Then I tried to find the best way to get it installed on my PC. First I tried to upgrade the old Windows8 Consumer preview again. And again it refused! Then I tried installation from that still working Windosw8 CP. First it seemed to be working, just took ages. And then the bug M$ had put in that caused me problems: With one of the last updates they had delivered me the restriction of two hours use, as a teaser to purchase it probably. While my new installation was going on, that became active and turned the PC off during the installation. Didn't continue the installation either, when I started the PC again. So, now I know what not to do with this one: download updates after the full version has been made available! :-[

But finally I could get it installed from the DVD running at start up and then after deleting everything on that partition. A couple of updates it downloaded from the internet still, and then worked.

As to the software itself, it is a little, just a little, easier to find the familiar features. Some features like the WINDOWS EXPERIENCE INDEX (in Vista and 7 and 8 located in Control Panel =>System) I was looking for in vain. Personalization features like rounding the corner of Windows etc. I couldn't find either, neither the "Desktop Gadgets and Sidebar" like meters, clock, calendar etc, which were still present in the Windows8 Consumer Preview; and the desktop gadgets pack, that can be downloaded for Windows8 responds with an "incompatible" message at the attempt of installation. The speed of actions like opening programs is outstanding, but that could be attributed also to it being a new installation without much running at start up and in the background. The infamous START button is built in now and gives a menu to select from. Also there is an arrow downwards on PC view that leads you to a list of installed programs.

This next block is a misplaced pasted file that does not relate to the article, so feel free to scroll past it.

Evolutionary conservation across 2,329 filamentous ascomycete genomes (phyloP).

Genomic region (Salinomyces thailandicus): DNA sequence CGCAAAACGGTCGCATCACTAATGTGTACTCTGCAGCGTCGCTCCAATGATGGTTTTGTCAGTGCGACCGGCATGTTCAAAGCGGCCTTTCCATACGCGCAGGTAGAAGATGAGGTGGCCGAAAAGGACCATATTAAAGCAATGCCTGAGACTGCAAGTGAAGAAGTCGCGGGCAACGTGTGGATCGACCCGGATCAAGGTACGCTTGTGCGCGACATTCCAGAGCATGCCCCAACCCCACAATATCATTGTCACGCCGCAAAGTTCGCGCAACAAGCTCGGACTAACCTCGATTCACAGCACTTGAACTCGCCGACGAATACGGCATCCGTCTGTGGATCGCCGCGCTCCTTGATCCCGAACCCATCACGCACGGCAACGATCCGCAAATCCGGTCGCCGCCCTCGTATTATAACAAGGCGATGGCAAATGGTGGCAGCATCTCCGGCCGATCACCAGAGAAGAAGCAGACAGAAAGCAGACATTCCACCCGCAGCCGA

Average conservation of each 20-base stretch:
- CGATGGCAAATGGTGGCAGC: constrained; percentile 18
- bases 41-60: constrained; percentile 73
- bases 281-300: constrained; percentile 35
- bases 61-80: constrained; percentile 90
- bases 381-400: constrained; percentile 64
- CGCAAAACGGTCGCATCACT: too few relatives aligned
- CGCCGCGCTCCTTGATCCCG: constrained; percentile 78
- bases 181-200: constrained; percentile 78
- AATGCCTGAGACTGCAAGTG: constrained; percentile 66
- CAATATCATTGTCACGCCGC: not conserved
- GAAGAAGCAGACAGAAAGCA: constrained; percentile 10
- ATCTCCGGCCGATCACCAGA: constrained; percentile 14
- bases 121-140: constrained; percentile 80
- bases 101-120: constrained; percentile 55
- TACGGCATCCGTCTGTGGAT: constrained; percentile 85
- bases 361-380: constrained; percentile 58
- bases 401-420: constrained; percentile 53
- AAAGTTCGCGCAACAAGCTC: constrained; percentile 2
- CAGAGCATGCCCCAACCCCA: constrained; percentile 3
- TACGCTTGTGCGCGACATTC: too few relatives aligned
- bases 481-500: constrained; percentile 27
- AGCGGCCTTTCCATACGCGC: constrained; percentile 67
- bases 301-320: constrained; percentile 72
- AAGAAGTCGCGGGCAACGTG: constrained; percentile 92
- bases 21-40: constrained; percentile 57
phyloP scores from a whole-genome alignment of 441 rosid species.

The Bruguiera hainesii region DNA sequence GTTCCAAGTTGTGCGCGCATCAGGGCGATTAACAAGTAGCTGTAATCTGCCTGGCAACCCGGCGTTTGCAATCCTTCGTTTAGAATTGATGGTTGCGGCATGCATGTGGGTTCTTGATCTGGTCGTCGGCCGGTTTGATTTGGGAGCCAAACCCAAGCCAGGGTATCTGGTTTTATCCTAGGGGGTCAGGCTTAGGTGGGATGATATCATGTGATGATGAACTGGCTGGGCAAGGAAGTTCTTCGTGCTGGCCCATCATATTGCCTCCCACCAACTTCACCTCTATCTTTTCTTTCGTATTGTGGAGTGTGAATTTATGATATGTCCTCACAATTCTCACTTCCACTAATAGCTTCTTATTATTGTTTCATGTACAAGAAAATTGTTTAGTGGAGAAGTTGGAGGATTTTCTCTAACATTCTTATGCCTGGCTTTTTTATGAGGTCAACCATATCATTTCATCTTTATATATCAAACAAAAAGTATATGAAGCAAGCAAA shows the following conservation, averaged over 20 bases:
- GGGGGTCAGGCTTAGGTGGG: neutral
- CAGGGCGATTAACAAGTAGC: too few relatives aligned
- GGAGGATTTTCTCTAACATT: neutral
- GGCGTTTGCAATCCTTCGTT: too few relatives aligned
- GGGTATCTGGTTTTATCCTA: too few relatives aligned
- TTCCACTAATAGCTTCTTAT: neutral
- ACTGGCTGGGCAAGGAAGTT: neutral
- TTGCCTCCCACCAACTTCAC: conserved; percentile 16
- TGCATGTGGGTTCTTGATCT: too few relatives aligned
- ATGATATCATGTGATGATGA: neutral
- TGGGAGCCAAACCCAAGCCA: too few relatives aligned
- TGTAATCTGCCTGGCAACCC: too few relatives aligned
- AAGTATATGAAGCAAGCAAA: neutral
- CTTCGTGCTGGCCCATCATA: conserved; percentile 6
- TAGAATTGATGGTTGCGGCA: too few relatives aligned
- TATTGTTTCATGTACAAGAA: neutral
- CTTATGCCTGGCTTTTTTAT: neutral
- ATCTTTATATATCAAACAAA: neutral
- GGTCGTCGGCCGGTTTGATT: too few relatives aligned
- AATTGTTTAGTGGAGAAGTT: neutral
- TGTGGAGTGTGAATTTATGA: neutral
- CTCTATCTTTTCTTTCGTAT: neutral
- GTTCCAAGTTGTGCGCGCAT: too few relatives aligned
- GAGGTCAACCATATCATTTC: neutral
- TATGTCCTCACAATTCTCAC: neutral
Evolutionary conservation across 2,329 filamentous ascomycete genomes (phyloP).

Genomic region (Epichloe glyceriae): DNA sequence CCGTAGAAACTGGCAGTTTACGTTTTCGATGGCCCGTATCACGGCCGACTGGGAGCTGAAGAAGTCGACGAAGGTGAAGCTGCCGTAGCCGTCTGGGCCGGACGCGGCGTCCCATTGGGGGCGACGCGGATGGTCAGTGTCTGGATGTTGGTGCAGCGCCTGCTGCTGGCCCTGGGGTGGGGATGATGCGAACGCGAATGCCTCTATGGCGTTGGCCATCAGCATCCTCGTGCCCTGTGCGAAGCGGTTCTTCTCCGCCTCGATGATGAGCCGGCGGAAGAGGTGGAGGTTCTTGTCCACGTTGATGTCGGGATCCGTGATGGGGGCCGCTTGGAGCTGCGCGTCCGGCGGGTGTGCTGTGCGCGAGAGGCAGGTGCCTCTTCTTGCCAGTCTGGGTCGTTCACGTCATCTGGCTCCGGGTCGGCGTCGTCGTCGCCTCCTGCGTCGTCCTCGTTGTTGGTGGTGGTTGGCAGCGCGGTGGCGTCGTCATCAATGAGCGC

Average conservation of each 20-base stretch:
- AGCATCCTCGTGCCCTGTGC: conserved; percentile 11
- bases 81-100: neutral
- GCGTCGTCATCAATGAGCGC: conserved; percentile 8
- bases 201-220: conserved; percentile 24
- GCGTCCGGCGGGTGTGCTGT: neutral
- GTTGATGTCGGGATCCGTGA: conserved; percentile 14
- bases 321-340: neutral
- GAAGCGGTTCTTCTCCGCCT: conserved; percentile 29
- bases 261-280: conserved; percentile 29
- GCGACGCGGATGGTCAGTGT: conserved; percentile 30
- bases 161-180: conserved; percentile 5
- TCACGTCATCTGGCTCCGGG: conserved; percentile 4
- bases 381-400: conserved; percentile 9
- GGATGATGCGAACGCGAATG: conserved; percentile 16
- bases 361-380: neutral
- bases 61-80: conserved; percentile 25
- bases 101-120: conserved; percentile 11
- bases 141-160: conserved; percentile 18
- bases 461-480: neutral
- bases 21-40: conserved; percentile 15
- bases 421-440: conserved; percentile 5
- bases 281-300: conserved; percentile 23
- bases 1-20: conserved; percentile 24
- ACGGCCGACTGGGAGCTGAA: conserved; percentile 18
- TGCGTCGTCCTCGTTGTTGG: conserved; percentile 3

Still, if somebody asked me after this first check, whether I would recommend  to him upgrading from Windows7 to that, I would probably say "No!" Together with a new Computer, especially a tablet, things might be different.

The whole thing seems to focus on bringing one to the right webpages where M$ can make an additional penny. It might be suitable for people who refuse to think, search and select themselves, those lazily taking what is put constantly under their nose, those thinking computer and internet could help to make them happy and "save money" on items they're made to buy by obtrusive advertising instead of need.
Fun is the one thing that money can't buy
 

Offline thaiga

Re: Windows 8.1: Read this BEFORE you update
« Reply #5 on: October 19, 2013, 05:15:55 PM »
Windows 8.1: Read this BEFORE you update - especially if you've got more than 1 PC

Get ready for a long download ... and another ... and another

Microsoft is rolling out Windows 8.1 as a free upgrade for all Windows 8 users. But installing the new OS may not be as simple as it sounds, particularly for those with multiple computers to manage or those who installed the earlier Windows 8.1 Preview.

The basics are simple enough: Windows 8 users can apply the update by downloading it from Microsoft's Windows Store.

You may have to launch the store once or twice before you see the Windows 8.1 Update Live Tile – but once you've found it, starting the download takes just a couple of clicks.

The download itself may be a bit frustrating, though. The size of the update varies based on which version of Windows 8 you have installed, but it's generally about 3.5GB, so you'll want to have a reliable broadband connection.

Note, also, that the update has only just shipped, so Microsoft's servers are swamped and downloads may be slow going. Fortunately, you can keep using your PC while the files come down in the background and if the download is interrupted for any reason, you can pick it up from where it left off by starting the update again from the Windows Store.

Further complicating matters, however, if you have multiple devices to upgrade, you won't be able to download the update just once and apply it to all of your machines. El Reg asked Microsoft for clarification on this point and this is what we were told:

The Windows Store is the only way for consumers (non-enterprise, non-IT Pro) to download and install Windows 8.1. No ISOs will be made available, so each device needs to be updated individually via the Windows Store.